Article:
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26th Nov 2018

Jeremy Corbyn has accepted Theresa May’s challenge of a TV debate on Brexit

James Dawson

The Conservative and Labour leaders are set to go head-to-head

Jeremy Corbyn has accepted Theresa May’s challenge of a live TV debate over the prime minister’s Brexit deal as she attempts to sell it to the public and parliament.

A crunch vote on the deal is likely to happen around the 12 December with May embarking on a tour of the country in the coming days after the proposed terms of withdrawal were accepted by leaders across the continent over the weekend.

It was reported on Sunday night that May wants a head-to-head televised debate with Corbyn to be the showpiece of her campaign to get the deal passed through parliament.

Now a spokesperson for the Labour leader has accepted the challenge, saying: “Jeremy would relish a head-to-head debate with Theresa May about her botched Brexit deal and the future of the country.”

If agreed the debate would likely take place on Sunday 9 December.

The push for a public debate comes despite the prime minister refusing to take part in televised debates prior to the 2017 general election, instead sending then home secretary Amber Rudd in her place.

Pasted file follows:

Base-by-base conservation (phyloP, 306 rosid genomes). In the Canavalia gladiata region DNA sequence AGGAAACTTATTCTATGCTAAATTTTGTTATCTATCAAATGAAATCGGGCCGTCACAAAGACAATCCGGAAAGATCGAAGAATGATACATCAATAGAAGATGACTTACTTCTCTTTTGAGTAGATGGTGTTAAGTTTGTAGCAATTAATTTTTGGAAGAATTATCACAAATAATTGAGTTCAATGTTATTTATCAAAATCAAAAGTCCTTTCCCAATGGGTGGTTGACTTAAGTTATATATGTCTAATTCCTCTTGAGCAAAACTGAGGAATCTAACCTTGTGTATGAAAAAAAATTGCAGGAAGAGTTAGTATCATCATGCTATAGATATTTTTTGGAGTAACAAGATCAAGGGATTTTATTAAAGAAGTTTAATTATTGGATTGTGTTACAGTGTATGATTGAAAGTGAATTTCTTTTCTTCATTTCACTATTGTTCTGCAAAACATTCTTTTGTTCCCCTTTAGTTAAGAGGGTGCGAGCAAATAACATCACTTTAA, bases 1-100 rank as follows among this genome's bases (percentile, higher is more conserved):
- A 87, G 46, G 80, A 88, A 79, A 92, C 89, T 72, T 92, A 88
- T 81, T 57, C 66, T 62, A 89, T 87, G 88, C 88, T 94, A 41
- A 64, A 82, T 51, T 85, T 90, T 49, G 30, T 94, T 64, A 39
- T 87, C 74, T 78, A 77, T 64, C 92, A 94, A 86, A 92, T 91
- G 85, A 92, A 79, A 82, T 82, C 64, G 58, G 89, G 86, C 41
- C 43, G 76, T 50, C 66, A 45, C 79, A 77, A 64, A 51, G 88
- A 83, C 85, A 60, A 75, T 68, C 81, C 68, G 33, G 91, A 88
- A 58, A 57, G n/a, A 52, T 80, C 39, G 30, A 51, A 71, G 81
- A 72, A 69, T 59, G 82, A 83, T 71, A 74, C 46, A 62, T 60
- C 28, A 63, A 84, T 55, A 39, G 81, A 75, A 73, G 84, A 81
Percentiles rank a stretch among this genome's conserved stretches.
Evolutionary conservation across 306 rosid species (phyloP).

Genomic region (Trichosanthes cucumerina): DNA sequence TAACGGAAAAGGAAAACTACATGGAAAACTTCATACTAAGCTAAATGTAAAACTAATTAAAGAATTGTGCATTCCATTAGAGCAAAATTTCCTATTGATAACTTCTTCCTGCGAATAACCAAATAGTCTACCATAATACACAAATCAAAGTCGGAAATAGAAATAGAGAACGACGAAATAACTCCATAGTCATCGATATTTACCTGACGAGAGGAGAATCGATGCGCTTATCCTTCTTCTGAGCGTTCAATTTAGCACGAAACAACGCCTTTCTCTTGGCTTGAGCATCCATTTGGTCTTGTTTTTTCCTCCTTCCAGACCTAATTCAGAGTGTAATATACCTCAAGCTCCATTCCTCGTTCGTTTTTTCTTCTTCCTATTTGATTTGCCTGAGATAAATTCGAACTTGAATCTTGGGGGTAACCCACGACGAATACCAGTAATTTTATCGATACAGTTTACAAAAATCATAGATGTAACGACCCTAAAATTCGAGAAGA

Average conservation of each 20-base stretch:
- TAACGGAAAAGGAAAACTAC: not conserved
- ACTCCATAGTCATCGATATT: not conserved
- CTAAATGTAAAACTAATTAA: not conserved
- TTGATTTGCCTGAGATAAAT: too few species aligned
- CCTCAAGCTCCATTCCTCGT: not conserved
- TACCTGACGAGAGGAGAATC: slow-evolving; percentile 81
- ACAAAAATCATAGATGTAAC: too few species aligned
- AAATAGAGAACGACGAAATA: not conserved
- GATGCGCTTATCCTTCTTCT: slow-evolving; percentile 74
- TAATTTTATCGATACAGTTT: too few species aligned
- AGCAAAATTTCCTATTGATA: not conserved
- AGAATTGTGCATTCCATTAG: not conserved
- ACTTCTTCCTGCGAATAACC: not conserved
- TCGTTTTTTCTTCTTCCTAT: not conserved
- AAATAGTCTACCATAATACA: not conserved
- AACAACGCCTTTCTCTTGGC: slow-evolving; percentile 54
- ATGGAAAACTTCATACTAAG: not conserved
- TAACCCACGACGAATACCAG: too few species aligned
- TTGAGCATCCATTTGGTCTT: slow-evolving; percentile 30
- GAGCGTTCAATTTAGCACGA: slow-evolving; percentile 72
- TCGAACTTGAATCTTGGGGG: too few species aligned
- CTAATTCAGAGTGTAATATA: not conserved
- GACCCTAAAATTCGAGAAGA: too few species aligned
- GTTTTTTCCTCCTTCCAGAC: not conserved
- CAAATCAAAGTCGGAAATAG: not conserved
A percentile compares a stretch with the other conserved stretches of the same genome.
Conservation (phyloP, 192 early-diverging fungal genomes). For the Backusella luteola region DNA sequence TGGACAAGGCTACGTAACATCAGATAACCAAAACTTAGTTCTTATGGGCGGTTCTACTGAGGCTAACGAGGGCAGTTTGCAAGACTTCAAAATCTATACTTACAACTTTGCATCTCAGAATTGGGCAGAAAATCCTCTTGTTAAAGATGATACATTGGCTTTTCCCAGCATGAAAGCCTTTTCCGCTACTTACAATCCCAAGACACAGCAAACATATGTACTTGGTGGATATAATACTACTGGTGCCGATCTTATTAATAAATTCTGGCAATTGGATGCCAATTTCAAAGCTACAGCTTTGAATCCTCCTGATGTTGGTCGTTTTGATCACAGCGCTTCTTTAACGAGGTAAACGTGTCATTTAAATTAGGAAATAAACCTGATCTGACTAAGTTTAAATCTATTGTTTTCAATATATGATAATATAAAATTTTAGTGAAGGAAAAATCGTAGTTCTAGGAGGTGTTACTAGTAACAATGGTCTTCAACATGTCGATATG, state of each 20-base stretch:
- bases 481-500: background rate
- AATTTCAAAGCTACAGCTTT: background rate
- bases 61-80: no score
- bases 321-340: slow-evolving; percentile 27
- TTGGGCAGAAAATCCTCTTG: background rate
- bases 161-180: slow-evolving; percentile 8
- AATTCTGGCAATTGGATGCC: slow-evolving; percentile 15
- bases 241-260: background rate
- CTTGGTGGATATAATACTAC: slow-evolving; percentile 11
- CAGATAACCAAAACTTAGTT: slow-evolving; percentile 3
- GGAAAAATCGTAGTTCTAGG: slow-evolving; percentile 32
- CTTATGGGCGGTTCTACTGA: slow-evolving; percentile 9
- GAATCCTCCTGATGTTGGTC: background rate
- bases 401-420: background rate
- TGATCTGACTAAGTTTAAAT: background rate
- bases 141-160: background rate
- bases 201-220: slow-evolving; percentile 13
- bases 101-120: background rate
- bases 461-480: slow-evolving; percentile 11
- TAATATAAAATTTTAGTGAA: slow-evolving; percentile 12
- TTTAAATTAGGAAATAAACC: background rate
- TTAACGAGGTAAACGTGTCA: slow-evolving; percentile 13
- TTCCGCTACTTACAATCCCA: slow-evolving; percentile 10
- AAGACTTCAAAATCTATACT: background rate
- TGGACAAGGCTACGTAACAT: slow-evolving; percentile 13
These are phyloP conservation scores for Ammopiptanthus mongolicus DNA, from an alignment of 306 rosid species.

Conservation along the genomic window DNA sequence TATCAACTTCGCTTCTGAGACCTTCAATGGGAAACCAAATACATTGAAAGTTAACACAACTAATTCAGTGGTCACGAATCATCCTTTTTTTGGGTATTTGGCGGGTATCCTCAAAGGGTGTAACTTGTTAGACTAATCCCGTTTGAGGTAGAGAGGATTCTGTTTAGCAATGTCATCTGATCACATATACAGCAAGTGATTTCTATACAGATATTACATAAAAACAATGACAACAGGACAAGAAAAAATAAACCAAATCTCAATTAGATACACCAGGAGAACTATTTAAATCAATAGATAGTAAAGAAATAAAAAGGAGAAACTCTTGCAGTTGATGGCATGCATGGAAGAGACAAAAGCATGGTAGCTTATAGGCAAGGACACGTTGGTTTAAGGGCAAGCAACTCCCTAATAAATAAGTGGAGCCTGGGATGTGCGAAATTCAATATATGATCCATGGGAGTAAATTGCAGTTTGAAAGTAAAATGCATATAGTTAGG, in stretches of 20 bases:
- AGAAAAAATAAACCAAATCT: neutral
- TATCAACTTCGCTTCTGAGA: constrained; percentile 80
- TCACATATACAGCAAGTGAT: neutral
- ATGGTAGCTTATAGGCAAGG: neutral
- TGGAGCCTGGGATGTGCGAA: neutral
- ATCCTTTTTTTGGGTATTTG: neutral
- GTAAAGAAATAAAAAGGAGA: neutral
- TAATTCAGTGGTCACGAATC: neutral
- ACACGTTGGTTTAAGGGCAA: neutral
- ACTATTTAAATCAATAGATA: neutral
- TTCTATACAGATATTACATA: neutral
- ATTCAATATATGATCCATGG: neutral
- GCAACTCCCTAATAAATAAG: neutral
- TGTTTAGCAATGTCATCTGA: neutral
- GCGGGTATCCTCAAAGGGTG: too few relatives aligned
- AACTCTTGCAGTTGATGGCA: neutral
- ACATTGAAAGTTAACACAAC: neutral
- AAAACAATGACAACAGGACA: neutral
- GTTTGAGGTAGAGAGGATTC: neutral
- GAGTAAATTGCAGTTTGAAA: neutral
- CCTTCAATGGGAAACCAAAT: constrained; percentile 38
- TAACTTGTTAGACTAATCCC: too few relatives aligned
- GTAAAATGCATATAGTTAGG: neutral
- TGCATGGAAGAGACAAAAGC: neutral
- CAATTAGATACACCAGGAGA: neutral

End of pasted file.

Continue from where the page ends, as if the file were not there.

Speaking before the general election, May said: “I don’t think people get much out of seeing politicians having a go at each other” adding that Corbyn “ought to be paying a little more attention to thinking about Brexit negotiations.”

However, with Labour, Lib Dem, SNP and DUP politicians poised to vote against the deal and over 90 Tory MPs having publicly spoken out against it, the prime minister needs to convince parliamentarians to back her Brexit plan.

On Friday, May said there was no alternative to the deal, adding that voting down her proposals in parliament would create “more division and uncertainty” across the country.

She added: “My job is to persuade people. I believe this is the right deal for the UK. My job is to persuade people in parliament of that view.

“And I think the job of an MP is actually, when they come to look at voting for this deal, to say to themselves, ‘Does it deliver on what people voted for?’ – I believe it does – and secondly, ‘What do we need to focus on for our constituents, for people up and down the country?’”

Following EU leaders agreeing to the terms of the UK’s withdrawal on Sunday, European Commission president Jean-Claude Juncker warned that no other offer would be available if MPs vote the agreement down when it comes before parliament.